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FLITZ POLISH Does anyone know the “grit size” ?

Recent Forums Main Forum Sharpener and Accessory Maintenance Strops FLITZ POLISH Does anyone know the “grit size” ?

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    R. Jeffrey Coates
    • Topics: 9
    • Replies: 55

    I have read that people use FLITZ POLISH as a stropping compound.

    As a polish it has a use on my workbench . . . . . Is it a stropping compound?

    I mean is it fine enough? Does anyone have any experience? It sure makes the rims on my car shine! And it works well on fiberglass and paint.

    Thanks for any input.

    • Topics: 57
    • Replies: 1505

    I must have tried this at some point, ’cause I have some Flitz polish in my drawer of sharpening stuff, although I don’t remember…. :S

    A quick internet search showed lots apparently have. A couple of posts of interest I found… one said he contacted the company and was told the abrasive was AO at 3-3.5 microns. A couple of posts in a straight razor forum said they found the abrasive seemed to break down rather quickly… one post said the finish after a bit of use compared to a .5m paste he had.

    Another polish compound I recall some using was a Meguiar’s polish that smelled like cinnamon (Meguiar’s Hot Rim polish according to the ‘net)… never tried it myself.

    R. Jeffrey Coates
    • Topics: 9
    • Replies: 55

    Thanks. I have an old piece of leather. I might mount it and try it with the FLITZ. I have some old knives that are carbon steel. They were junkers that were someones throw-aways at a garage sale. I think I’ll try to strop the entire blade side to clean it up then onto the WEPS for an edge and back on the FLITZ STROP.

    Thanks again.

    Tom Whittington
    • Topics: 4
    • Replies: 159

    It’s probably worth a try. I use a lot of Flitz for small parts polishing in the shop and it does a very nice job for those times I don’t want to hit the buffing wheel or have a teeny tiny part to get at. If I had some spare WEPS strops I would be tempted to try it and see. Sometimes not having extra equipment laying around is a good thing, I’d get too distracted experimenting!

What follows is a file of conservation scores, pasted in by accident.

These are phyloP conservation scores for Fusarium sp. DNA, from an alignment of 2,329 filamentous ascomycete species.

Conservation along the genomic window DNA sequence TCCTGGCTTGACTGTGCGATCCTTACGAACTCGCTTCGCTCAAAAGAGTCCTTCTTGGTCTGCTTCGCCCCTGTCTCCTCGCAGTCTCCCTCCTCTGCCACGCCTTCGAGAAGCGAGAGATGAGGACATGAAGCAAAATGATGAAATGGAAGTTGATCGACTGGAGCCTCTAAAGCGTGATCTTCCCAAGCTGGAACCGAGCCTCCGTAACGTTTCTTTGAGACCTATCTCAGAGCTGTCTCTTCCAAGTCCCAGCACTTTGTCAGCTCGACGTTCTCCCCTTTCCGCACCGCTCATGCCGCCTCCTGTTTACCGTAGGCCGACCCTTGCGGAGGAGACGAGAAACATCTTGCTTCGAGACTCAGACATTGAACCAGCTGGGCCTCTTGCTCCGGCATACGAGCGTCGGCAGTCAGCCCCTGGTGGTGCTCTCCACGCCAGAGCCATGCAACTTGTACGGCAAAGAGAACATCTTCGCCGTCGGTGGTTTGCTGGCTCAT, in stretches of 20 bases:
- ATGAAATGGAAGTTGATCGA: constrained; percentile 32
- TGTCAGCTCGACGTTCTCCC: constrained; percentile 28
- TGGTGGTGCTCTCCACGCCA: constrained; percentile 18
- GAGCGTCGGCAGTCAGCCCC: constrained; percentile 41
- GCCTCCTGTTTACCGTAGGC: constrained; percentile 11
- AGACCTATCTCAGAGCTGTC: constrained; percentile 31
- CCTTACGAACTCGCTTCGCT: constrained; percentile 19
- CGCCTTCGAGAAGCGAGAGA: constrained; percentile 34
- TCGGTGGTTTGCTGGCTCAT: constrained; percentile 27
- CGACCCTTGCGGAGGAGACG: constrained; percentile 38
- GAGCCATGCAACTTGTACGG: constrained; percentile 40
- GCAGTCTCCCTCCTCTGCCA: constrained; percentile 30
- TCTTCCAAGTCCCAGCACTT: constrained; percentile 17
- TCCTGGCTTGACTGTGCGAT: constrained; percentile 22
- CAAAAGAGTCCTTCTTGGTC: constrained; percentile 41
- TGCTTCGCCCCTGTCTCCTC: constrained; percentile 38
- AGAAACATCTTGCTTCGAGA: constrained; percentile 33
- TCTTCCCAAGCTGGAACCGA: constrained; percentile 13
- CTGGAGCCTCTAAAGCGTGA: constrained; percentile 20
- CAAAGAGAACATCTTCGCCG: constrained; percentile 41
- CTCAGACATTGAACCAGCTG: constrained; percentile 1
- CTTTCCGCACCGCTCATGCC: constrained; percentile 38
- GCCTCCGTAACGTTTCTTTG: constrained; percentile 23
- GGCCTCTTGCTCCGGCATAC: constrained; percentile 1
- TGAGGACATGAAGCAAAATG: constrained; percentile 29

I can definitely confirm it breaks down fast, however. I tend to use a felt bob on either a small dremel stylus or the foredom motor depending on where I’m working. It’s a very, very light polish if you let it soak into felt, whereas the normal dry polish compound I use on the felt wheels/bobs gets the job done relatively quickly. Flitz seems to work MUCH better while still wet, but of course soaking it into a felt bob and spinning it up makes a mess 🙂

    • Topics: 42
    • Replies: 461

    Above results are on par with my own testing I did earlier tonight on the flat side of a blade sanded to 3000 grit with wet/dry. I was trying to get the fine scratches left after hitting it on a 6in buffing wheel with medium grade compound(SCR I think)….Searching for that elusive mirror polished blade.

    I used a dremmel with the tiny buffing wheels for my testing with flitz and the 5u diamond paste(tan). The flitz took out some of the finer scratches, broke down quickly, but left a nice overall shine. The 5u paste seemed to be working but heavier scratches remained, same as with the Flitz, only difference seemed to be no higher gloss shine after I cleaned the blade with rubbing alcohol.

    Also agreeing with ApexGS regarding the wet Flitz. Messy but works better, suspect something chemically is going on with it by the smell. I have applied it to a strop for buffing the bevel but once dry…the magic is gone. lol

    I hope to photograph whats going on at the blade with different polishes to really determine progression for scratch removal once I get some magnification.

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